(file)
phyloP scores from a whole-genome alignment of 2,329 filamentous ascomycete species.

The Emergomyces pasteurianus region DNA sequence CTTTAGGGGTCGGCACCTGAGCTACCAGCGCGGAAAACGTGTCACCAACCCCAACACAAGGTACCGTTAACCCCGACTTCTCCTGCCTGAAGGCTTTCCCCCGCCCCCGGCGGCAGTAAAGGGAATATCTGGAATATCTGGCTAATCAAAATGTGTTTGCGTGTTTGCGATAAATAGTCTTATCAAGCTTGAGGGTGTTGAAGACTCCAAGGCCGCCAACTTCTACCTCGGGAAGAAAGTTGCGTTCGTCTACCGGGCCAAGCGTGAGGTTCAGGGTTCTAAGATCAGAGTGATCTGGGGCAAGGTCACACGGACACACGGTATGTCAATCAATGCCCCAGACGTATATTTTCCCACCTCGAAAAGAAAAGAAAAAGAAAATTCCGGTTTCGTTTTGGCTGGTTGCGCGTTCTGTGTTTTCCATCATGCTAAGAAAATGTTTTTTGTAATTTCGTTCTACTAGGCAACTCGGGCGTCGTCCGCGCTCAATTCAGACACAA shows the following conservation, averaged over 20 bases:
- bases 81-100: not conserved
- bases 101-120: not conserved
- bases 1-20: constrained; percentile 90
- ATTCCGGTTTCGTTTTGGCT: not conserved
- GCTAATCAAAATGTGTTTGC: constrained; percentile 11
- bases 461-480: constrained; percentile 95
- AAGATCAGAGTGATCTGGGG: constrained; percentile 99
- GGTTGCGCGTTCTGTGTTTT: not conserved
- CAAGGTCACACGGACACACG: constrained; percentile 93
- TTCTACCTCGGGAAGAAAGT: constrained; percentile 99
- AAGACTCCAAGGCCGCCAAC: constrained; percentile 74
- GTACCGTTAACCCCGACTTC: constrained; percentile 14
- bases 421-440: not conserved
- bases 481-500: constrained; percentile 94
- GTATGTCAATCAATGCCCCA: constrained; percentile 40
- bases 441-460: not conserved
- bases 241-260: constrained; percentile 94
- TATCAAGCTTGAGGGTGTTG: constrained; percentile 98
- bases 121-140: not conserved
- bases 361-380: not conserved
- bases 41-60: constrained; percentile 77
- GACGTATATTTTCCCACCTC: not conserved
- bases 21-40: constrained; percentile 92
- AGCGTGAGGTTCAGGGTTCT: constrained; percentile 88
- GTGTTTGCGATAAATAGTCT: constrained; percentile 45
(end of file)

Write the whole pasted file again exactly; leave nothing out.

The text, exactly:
phyloP scores from a whole-genome alignment of 2,329 filamentous ascomycete species.

The Emergomyces pasteurianus region DNA sequence CTTTAGGGGTCGGCACCTGAGCTACCAGCGCGGAAAACGTGTCACCAACCCCAACACAAGGTACCGTTAACCCCGACTTCTCCTGCCTGAAGGCTTTCCCCCGCCCCCGGCGGCAGTAAAGGGAATATCTGGAATATCTGGCTAATCAAAATGTGTTTGCGTGTTTGCGATAAATAGTCTTATCAAGCTTGAGGGTGTTGAAGACTCCAAGGCCGCCAACTTCTACCTCGGGAAGAAAGTTGCGTTCGTCTACCGGGCCAAGCGTGAGGTTCAGGGTTCTAAGATCAGAGTGATCTGGGGCAAGGTCACACGGACACACGGTATGTCAATCAATGCCCCAGACGTATATTTTCCCACCTCGAAAAGAAAAGAAAAAGAAAATTCCGGTTTCGTTTTGGCTGGTTGCGCGTTCTGTGTTTTCCATCATGCTAAGAAAATGTTTTTTGTAATTTCGTTCTACTAGGCAACTCGGGCGTCGTCCGCGCTCAATTCAGACACAA shows the following conservation, averaged over 20 bases:
- bases 81-100: not conserved
- bases 101-120: not conserved
- bases 1-20: constrained; percentile 90
- ATTCCGGTTTCGTTTTGGCT: not conserved
- GCTAATCAAAATGTGTTTGC: constrained; percentile 11
- bases 461-480: constrained; percentile 95
- AAGATCAGAGTGATCTGGGG: constrained; percentile 99
- GGTTGCGCGTTCTGTGTTTT: not conserved
- CAAGGTCACACGGACACACG: constrained; percentile 93
- TTCTACCTCGGGAAGAAAGT: constrained; percentile 99
- AAGACTCCAAGGCCGCCAAC: constrained; percentile 74
- GTACCGTTAACCCCGACTTC: constrained; percentile 14
- bases 421-440: not conserved
- bases 481-500: constrained; percentile 94
- GTATGTCAATCAATGCCCCA: constrained; percentile 40
- bases 441-460: not conserved
- bases 241-260: constrained; percentile 94
- TATCAAGCTTGAGGGTGTTG: constrained; percentile 98
- bases 121-140: not conserved
- bases 361-380: not conserved
- bases 41-60: constrained; percentile 77
- GACGTATATTTTCCCACCTC: not conserved
- bases 21-40: constrained; percentile 92
- AGCGTGAGGTTCAGGGTTCT: constrained; percentile 88
- GTGTTTGCGATAAATAGTCT: constrained; percentile 45